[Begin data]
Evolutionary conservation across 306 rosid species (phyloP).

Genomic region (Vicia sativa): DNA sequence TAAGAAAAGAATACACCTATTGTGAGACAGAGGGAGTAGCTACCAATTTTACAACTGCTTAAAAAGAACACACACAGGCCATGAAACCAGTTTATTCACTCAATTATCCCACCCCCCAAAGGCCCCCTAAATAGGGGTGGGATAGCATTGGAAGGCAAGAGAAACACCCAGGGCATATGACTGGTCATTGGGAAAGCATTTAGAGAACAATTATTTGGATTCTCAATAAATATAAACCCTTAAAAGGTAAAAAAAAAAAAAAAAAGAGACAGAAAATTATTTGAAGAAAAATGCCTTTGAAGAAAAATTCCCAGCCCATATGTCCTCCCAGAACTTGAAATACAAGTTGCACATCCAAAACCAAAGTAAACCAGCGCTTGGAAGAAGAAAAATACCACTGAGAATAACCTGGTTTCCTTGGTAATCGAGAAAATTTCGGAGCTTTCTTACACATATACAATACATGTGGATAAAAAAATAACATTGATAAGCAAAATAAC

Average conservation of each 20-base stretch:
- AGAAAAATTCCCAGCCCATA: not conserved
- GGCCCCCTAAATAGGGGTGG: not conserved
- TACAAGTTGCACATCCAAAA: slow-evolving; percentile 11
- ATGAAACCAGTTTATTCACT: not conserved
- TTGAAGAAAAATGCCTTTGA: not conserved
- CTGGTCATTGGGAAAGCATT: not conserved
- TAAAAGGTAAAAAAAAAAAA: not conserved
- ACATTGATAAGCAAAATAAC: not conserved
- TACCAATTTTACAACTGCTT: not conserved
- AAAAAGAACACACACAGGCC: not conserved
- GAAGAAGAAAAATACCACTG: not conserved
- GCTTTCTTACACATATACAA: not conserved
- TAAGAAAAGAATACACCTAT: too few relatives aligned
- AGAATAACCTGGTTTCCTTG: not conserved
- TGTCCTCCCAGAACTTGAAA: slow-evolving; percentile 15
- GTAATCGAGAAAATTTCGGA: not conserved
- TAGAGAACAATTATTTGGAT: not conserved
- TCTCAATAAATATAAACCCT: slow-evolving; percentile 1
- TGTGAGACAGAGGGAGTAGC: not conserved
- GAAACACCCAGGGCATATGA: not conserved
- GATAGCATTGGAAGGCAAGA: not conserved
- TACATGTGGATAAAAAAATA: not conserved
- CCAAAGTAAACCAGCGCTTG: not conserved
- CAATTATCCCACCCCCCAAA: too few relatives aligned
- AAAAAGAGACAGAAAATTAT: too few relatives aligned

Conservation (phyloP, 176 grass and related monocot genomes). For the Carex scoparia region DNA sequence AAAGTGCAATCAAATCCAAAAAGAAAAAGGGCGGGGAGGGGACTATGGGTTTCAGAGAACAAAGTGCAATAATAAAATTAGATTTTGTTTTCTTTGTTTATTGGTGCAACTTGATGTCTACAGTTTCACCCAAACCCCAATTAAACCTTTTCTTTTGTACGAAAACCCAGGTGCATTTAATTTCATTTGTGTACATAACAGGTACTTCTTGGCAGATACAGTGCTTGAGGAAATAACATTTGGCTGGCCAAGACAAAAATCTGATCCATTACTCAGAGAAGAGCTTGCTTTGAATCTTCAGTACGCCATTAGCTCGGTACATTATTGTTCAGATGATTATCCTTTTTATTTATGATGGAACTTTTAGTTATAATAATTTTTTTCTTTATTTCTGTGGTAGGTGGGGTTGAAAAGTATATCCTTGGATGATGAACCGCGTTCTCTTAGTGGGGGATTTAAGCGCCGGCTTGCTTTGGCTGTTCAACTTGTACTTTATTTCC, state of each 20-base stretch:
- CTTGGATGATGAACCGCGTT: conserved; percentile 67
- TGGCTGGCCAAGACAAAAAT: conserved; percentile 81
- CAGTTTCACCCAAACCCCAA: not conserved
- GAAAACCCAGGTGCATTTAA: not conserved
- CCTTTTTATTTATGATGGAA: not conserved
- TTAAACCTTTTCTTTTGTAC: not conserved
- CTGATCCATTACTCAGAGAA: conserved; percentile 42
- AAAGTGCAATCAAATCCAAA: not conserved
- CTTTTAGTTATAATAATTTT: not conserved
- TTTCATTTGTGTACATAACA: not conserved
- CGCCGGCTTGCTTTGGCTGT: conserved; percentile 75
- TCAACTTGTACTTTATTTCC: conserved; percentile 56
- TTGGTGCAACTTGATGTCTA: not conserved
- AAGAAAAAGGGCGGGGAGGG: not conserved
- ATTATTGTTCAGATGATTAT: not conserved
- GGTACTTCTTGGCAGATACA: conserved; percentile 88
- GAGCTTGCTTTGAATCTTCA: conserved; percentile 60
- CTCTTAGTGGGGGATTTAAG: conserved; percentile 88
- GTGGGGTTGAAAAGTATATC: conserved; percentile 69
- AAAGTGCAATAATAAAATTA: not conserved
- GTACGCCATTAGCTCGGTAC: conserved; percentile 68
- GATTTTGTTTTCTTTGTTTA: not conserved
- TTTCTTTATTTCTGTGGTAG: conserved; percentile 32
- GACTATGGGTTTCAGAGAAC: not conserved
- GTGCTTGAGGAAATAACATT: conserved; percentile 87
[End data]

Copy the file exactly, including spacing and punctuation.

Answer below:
Evolutionary conservation across 306 rosid species (phyloP).

Genomic region (Vicia sativa): DNA sequence TAAGAAAAGAATACACCTATTGTGAGACAGAGGGAGTAGCTACCAATTTTACAACTGCTTAAAAAGAACACACACAGGCCATGAAACCAGTTTATTCACTCAATTATCCCACCCCCCAAAGGCCCCCTAAATAGGGGTGGGATAGCATTGGAAGGCAAGAGAAACACCCAGGGCATATGACTGGTCATTGGGAAAGCATTTAGAGAACAATTATTTGGATTCTCAATAAATATAAACCCTTAAAAGGTAAAAAAAAAAAAAAAAAGAGACAGAAAATTATTTGAAGAAAAATGCCTTTGAAGAAAAATTCCCAGCCCATATGTCCTCCCAGAACTTGAAATACAAGTTGCACATCCAAAACCAAAGTAAACCAGCGCTTGGAAGAAGAAAAATACCACTGAGAATAACCTGGTTTCCTTGGTAATCGAGAAAATTTCGGAGCTTTCTTACACATATACAATACATGTGGATAAAAAAATAACATTGATAAGCAAAATAAC

Average conservation of each 20-base stretch:
- AGAAAAATTCCCAGCCCATA: not conserved
- GGCCCCCTAAATAGGGGTGG: not conserved
- TACAAGTTGCACATCCAAAA: slow-evolving; percentile 11
- ATGAAACCAGTTTATTCACT: not conserved
- TTGAAGAAAAATGCCTTTGA: not conserved
- CTGGTCATTGGGAAAGCATT: not conserved
- TAAAAGGTAAAAAAAAAAAA: not conserved
- ACATTGATAAGCAAAATAAC: not conserved
- TACCAATTTTACAACTGCTT: not conserved
- AAAAAGAACACACACAGGCC: not conserved
- GAAGAAGAAAAATACCACTG: not conserved
- GCTTTCTTACACATATACAA: not conserved
- TAAGAAAAGAATACACCTAT: too few relatives aligned
- AGAATAACCTGGTTTCCTTG: not conserved
- TGTCCTCCCAGAACTTGAAA: slow-evolving; percentile 15
- GTAATCGAGAAAATTTCGGA: not conserved
- TAGAGAACAATTATTTGGAT: not conserved
- TCTCAATAAATATAAACCCT: slow-evolving; percentile 1
- TGTGAGACAGAGGGAGTAGC: not conserved
- GAAACACCCAGGGCATATGA: not conserved
- GATAGCATTGGAAGGCAAGA: not conserved
- TACATGTGGATAAAAAAATA: not conserved
- CCAAAGTAAACCAGCGCTTG: not conserved
- CAATTATCCCACCCCCCAAA: too few relatives aligned
- AAAAAGAGACAGAAAATTAT: too few relatives aligned

Conservation (phyloP, 176 grass and related monocot genomes). For the Carex scoparia region DNA sequence AAAGTGCAATCAAATCCAAAAAGAAAAAGGGCGGGGAGGGGACTATGGGTTTCAGAGAACAAAGTGCAATAATAAAATTAGATTTTGTTTTCTTTGTTTATTGGTGCAACTTGATGTCTACAGTTTCACCCAAACCCCAATTAAACCTTTTCTTTTGTACGAAAACCCAGGTGCATTTAATTTCATTTGTGTACATAACAGGTACTTCTTGGCAGATACAGTGCTTGAGGAAATAACATTTGGCTGGCCAAGACAAAAATCTGATCCATTACTCAGAGAAGAGCTTGCTTTGAATCTTCAGTACGCCATTAGCTCGGTACATTATTGTTCAGATGATTATCCTTTTTATTTATGATGGAACTTTTAGTTATAATAATTTTTTTCTTTATTTCTGTGGTAGGTGGGGTTGAAAAGTATATCCTTGGATGATGAACCGCGTTCTCTTAGTGGGGGATTTAAGCGCCGGCTTGCTTTGGCTGTTCAACTTGTACTTTATTTCC, state of each 20-base stretch:
- CTTGGATGATGAACCGCGTT: conserved; percentile 67
- TGGCTGGCCAAGACAAAAAT: conserved; percentile 81
- CAGTTTCACCCAAACCCCAA: not conserved
- GAAAACCCAGGTGCATTTAA: not conserved
- CCTTTTTATTTATGATGGAA: not conserved
- TTAAACCTTTTCTTTTGTAC: not conserved
- CTGATCCATTACTCAGAGAA: conserved; percentile 42
- AAAGTGCAATCAAATCCAAA: not conserved
- CTTTTAGTTATAATAATTTT: not conserved
- TTTCATTTGTGTACATAACA: not conserved
- CGCCGGCTTGCTTTGGCTGT: conserved; percentile 75
- TCAACTTGTACTTTATTTCC: conserved; percentile 56
- TTGGTGCAACTTGATGTCTA: not conserved
- AAGAAAAAGGGCGGGGAGGG: not conserved
- ATTATTGTTCAGATGATTAT: not conserved
- GGTACTTCTTGGCAGATACA: conserved; percentile 88
- GAGCTTGCTTTGAATCTTCA: conserved; percentile 60
- CTCTTAGTGGGGGATTTAAG: conserved; percentile 88
- GTGGGGTTGAAAAGTATATC: conserved; percentile 69
- AAAGTGCAATAATAAAATTA: not conserved
- GTACGCCATTAGCTCGGTAC: conserved; percentile 68
- GATTTTGTTTTCTTTGTTTA: not conserved
- TTTCTTTATTTCTGTGGTAG: conserved; percentile 32
- GACTATGGGTTTCAGAGAAC: not conserved
- GTGCTTGAGGAAATAACATT: conserved; percentile 87